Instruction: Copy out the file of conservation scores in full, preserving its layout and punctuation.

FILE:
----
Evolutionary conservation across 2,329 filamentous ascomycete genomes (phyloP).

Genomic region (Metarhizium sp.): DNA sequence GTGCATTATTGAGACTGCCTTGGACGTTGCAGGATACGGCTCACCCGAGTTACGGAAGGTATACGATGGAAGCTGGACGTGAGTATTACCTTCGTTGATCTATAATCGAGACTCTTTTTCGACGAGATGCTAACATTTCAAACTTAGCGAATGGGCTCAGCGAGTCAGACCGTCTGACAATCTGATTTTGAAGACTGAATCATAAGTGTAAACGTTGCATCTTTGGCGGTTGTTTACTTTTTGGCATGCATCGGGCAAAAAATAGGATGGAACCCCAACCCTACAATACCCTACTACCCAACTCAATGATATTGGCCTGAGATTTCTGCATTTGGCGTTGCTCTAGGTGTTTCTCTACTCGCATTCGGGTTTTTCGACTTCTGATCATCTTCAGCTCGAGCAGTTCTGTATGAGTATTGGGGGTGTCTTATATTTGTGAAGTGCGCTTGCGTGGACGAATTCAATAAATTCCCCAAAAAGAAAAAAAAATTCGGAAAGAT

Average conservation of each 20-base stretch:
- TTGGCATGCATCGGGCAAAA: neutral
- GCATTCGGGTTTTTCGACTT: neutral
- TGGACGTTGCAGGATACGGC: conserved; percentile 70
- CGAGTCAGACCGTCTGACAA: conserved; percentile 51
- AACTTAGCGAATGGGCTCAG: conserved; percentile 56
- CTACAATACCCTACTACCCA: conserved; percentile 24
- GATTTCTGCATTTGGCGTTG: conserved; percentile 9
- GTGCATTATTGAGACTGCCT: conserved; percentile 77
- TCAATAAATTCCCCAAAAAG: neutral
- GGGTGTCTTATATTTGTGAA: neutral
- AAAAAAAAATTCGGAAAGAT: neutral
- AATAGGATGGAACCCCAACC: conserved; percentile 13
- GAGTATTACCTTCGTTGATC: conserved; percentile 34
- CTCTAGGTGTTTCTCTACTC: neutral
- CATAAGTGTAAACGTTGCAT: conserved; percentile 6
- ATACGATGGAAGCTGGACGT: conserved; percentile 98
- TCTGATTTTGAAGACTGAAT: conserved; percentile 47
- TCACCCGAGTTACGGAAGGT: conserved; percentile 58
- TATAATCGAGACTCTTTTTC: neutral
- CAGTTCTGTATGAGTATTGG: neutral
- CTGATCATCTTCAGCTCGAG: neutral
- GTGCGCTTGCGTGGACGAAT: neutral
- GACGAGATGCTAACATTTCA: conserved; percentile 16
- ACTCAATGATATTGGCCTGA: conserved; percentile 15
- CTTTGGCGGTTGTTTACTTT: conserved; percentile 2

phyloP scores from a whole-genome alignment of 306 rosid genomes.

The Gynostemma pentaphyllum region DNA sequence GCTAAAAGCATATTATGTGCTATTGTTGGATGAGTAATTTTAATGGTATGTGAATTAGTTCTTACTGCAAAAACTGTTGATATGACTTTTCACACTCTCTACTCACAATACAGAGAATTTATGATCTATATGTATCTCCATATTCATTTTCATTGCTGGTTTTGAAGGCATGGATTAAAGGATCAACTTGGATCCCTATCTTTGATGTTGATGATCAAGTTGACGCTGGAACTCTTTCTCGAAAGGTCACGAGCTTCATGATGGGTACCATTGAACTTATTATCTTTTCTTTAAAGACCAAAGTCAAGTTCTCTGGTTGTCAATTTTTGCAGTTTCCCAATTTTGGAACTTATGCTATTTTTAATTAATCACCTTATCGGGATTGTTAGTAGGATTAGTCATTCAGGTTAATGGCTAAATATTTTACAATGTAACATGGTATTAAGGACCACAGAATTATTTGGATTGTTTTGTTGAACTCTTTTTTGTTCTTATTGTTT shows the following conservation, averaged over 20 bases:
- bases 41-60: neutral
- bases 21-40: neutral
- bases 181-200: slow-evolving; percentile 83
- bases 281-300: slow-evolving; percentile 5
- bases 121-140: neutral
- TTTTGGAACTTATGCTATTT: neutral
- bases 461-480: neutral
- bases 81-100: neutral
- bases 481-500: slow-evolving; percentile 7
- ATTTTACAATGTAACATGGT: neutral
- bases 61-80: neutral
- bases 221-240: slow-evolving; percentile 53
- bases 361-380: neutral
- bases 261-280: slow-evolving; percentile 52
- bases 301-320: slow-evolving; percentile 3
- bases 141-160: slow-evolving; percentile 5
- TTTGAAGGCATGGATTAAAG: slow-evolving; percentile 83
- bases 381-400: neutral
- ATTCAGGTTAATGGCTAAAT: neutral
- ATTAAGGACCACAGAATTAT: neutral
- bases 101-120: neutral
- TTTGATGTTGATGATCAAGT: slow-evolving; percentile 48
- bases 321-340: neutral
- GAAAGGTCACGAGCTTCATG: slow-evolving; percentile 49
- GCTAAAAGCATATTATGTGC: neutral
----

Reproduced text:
Evolutionary conservation across 2,329 filamentous ascomycete genomes (phyloP).

Genomic region (Metarhizium sp.): DNA sequence GTGCATTATTGAGACTGCCTTGGACGTTGCAGGATACGGCTCACCCGAGTTACGGAAGGTATACGATGGAAGCTGGACGTGAGTATTACCTTCGTTGATCTATAATCGAGACTCTTTTTCGACGAGATGCTAACATTTCAAACTTAGCGAATGGGCTCAGCGAGTCAGACCGTCTGACAATCTGATTTTGAAGACTGAATCATAAGTGTAAACGTTGCATCTTTGGCGGTTGTTTACTTTTTGGCATGCATCGGGCAAAAAATAGGATGGAACCCCAACCCTACAATACCCTACTACCCAACTCAATGATATTGGCCTGAGATTTCTGCATTTGGCGTTGCTCTAGGTGTTTCTCTACTCGCATTCGGGTTTTTCGACTTCTGATCATCTTCAGCTCGAGCAGTTCTGTATGAGTATTGGGGGTGTCTTATATTTGTGAAGTGCGCTTGCGTGGACGAATTCAATAAATTCCCCAAAAAGAAAAAAAAATTCGGAAAGAT

Average conservation of each 20-base stretch:
- TTGGCATGCATCGGGCAAAA: neutral
- GCATTCGGGTTTTTCGACTT: neutral
- TGGACGTTGCAGGATACGGC: conserved; percentile 70
- CGAGTCAGACCGTCTGACAA: conserved; percentile 51
- AACTTAGCGAATGGGCTCAG: conserved; percentile 56
- CTACAATACCCTACTACCCA: conserved; percentile 24
- GATTTCTGCATTTGGCGTTG: conserved; percentile 9
- GTGCATTATTGAGACTGCCT: conserved; percentile 77
- TCAATAAATTCCCCAAAAAG: neutral
- GGGTGTCTTATATTTGTGAA: neutral
- AAAAAAAAATTCGGAAAGAT: neutral
- AATAGGATGGAACCCCAACC: conserved; percentile 13
- GAGTATTACCTTCGTTGATC: conserved; percentile 34
- CTCTAGGTGTTTCTCTACTC: neutral
- CATAAGTGTAAACGTTGCAT: conserved; percentile 6
- ATACGATGGAAGCTGGACGT: conserved; percentile 98
- TCTGATTTTGAAGACTGAAT: conserved; percentile 47
- TCACCCGAGTTACGGAAGGT: conserved; percentile 58
- TATAATCGAGACTCTTTTTC: neutral
- CAGTTCTGTATGAGTATTGG: neutral
- CTGATCATCTTCAGCTCGAG: neutral
- GTGCGCTTGCGTGGACGAAT: neutral
- GACGAGATGCTAACATTTCA: conserved; percentile 16
- ACTCAATGATATTGGCCTGA: conserved; percentile 15
- CTTTGGCGGTTGTTTACTTT: conserved; percentile 2

phyloP scores from a whole-genome alignment of 306 rosid genomes.

The Gynostemma pentaphyllum region DNA sequence GCTAAAAGCATATTATGTGCTATTGTTGGATGAGTAATTTTAATGGTATGTGAATTAGTTCTTACTGCAAAAACTGTTGATATGACTTTTCACACTCTCTACTCACAATACAGAGAATTTATGATCTATATGTATCTCCATATTCATTTTCATTGCTGGTTTTGAAGGCATGGATTAAAGGATCAACTTGGATCCCTATCTTTGATGTTGATGATCAAGTTGACGCTGGAACTCTTTCTCGAAAGGTCACGAGCTTCATGATGGGTACCATTGAACTTATTATCTTTTCTTTAAAGACCAAAGTCAAGTTCTCTGGTTGTCAATTTTTGCAGTTTCCCAATTTTGGAACTTATGCTATTTTTAATTAATCACCTTATCGGGATTGTTAGTAGGATTAGTCATTCAGGTTAATGGCTAAATATTTTACAATGTAACATGGTATTAAGGACCACAGAATTATTTGGATTGTTTTGTTGAACTCTTTTTTGTTCTTATTGTTT shows the following conservation, averaged over 20 bases:
- bases 41-60: neutral
- bases 21-40: neutral
- bases 181-200: slow-evolving; percentile 83
- bases 281-300: slow-evolving; percentile 5
- bases 121-140: neutral
- TTTTGGAACTTATGCTATTT: neutral
- bases 461-480: neutral
- bases 81-100: neutral
- bases 481-500: slow-evolving; percentile 7
- ATTTTACAATGTAACATGGT: neutral
- bases 61-80: neutral
- bases 221-240: slow-evolving; percentile 53
- bases 361-380: neutral
- bases 261-280: slow-evolving; percentile 52
- bases 301-320: slow-evolving; percentile 3
- bases 141-160: slow-evolving; percentile 5
- TTTGAAGGCATGGATTAAAG: slow-evolving; percentile 83
- bases 381-400: neutral
- ATTCAGGTTAATGGCTAAAT: neutral
- ATTAAGGACCACAGAATTAT: neutral
- bases 101-120: neutral
- TTTGATGTTGATGATCAAGT: slow-evolving; percentile 48
- bases 321-340: neutral
- GAAAGGTCACGAGCTTCATG: slow-evolving; percentile 49
- GCTAAAAGCATATTATGTGC: neutral